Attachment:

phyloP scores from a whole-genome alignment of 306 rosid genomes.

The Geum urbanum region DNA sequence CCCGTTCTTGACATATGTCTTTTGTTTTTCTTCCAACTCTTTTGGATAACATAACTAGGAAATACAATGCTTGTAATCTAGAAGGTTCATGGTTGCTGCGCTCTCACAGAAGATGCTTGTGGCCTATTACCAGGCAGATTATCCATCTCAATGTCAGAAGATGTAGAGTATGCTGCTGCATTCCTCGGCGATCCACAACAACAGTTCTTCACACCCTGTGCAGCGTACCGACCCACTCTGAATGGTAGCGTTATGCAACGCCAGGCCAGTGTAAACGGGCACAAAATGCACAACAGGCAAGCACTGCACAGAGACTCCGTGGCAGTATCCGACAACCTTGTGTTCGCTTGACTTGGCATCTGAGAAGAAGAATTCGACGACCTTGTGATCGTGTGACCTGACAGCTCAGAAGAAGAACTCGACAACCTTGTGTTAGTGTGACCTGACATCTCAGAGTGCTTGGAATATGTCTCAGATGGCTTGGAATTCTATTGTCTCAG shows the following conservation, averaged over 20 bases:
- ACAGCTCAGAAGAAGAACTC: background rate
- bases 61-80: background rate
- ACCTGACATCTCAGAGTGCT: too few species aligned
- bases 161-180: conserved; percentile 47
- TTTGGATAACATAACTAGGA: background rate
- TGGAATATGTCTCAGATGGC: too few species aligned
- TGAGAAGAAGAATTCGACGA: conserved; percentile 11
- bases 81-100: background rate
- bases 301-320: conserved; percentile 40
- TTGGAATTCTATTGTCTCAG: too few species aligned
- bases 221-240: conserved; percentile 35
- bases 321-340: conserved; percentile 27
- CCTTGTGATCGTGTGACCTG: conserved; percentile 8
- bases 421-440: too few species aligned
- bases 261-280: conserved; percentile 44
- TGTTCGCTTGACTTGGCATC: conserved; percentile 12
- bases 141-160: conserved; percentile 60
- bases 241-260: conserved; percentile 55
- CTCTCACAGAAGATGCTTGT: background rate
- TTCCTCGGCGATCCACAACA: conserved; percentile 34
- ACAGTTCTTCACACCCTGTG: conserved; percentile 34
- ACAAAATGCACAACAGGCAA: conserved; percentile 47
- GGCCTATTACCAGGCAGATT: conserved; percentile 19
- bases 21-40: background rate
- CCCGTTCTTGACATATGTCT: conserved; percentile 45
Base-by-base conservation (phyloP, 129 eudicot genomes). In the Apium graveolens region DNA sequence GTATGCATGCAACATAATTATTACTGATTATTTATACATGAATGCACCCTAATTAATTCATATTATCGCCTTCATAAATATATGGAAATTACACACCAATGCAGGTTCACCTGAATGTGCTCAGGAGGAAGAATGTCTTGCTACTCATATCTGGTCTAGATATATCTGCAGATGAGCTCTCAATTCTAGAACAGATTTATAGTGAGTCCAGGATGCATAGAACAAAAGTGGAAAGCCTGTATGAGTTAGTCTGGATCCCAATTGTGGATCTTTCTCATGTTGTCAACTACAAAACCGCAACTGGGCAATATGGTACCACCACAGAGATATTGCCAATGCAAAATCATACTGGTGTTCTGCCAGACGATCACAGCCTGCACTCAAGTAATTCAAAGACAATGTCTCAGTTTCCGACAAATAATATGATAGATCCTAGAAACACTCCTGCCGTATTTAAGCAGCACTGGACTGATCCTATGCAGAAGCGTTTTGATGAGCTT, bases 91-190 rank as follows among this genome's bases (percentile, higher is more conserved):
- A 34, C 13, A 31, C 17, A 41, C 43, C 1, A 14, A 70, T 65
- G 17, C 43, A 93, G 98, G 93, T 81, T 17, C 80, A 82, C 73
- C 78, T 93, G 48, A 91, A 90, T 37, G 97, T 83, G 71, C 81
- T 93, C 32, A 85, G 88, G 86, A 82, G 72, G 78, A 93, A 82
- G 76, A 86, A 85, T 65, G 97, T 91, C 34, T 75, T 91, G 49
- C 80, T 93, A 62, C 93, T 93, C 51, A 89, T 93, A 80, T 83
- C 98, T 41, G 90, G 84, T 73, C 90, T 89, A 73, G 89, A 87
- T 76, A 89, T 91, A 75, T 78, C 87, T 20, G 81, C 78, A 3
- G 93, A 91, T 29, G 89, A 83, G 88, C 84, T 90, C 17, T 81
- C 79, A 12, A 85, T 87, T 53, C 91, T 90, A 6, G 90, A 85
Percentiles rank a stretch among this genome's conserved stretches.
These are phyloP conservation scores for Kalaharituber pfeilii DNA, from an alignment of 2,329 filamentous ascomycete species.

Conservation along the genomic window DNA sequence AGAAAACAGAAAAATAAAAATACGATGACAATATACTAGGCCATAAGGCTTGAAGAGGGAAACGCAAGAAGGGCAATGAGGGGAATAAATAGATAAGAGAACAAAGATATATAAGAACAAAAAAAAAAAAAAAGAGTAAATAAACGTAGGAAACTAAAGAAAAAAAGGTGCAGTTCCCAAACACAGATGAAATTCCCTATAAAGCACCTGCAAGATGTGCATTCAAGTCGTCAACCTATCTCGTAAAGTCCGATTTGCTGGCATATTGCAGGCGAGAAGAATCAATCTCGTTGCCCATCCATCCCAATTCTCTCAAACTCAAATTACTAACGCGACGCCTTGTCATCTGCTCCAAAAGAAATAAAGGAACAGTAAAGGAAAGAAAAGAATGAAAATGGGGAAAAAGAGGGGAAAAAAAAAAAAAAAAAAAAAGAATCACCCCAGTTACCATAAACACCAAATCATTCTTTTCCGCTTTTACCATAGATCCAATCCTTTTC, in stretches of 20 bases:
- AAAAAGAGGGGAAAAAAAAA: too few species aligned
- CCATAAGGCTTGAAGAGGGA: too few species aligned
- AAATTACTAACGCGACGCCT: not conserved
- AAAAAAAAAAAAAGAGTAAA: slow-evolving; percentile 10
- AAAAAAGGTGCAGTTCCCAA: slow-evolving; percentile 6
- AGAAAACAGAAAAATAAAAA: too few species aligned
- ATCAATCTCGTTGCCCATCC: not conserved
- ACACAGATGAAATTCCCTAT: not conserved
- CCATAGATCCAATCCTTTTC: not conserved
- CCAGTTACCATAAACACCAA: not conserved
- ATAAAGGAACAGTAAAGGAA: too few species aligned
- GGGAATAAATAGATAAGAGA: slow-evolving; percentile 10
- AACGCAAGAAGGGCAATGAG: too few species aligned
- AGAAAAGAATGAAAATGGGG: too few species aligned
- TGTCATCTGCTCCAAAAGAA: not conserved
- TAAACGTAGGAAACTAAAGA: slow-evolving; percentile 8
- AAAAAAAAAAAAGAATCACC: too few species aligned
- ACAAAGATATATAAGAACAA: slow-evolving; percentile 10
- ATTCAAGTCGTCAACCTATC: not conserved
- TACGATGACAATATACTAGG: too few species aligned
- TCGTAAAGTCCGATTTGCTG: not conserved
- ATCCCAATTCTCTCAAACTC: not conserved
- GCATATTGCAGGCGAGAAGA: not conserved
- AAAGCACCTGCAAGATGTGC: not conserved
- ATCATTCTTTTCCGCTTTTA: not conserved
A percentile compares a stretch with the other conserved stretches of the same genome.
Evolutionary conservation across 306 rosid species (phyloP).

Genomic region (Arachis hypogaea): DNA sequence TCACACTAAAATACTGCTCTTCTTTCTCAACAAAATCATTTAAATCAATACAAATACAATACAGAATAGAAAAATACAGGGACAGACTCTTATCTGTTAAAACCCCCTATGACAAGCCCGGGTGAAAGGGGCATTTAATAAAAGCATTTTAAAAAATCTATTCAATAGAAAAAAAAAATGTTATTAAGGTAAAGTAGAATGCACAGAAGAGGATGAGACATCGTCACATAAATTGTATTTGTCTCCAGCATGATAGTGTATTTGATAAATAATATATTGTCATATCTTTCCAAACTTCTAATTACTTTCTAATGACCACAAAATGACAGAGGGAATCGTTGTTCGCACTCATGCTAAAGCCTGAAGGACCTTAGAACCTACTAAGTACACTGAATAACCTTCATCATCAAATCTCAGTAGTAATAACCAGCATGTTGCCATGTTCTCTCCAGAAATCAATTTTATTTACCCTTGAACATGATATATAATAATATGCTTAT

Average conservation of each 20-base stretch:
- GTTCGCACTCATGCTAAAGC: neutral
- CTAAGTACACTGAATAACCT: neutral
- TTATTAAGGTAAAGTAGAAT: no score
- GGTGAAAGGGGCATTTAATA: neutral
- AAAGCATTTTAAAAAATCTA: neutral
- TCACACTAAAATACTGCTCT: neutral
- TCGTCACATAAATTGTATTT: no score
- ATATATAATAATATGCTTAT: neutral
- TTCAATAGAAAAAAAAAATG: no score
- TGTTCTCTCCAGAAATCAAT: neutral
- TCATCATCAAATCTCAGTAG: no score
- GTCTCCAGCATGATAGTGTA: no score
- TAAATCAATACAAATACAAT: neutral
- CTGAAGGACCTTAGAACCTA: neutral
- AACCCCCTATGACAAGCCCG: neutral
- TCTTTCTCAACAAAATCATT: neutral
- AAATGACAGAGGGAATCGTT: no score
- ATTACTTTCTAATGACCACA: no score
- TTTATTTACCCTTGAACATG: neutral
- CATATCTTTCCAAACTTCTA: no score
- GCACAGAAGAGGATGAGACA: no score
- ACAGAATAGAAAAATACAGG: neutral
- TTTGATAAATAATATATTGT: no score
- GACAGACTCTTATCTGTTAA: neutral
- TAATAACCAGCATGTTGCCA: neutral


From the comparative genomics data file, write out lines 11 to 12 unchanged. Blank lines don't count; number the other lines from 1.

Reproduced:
- bases 301-320: conserved; percentile 40
- TTGGAATTCTATTGTCTCAG: too few species aligned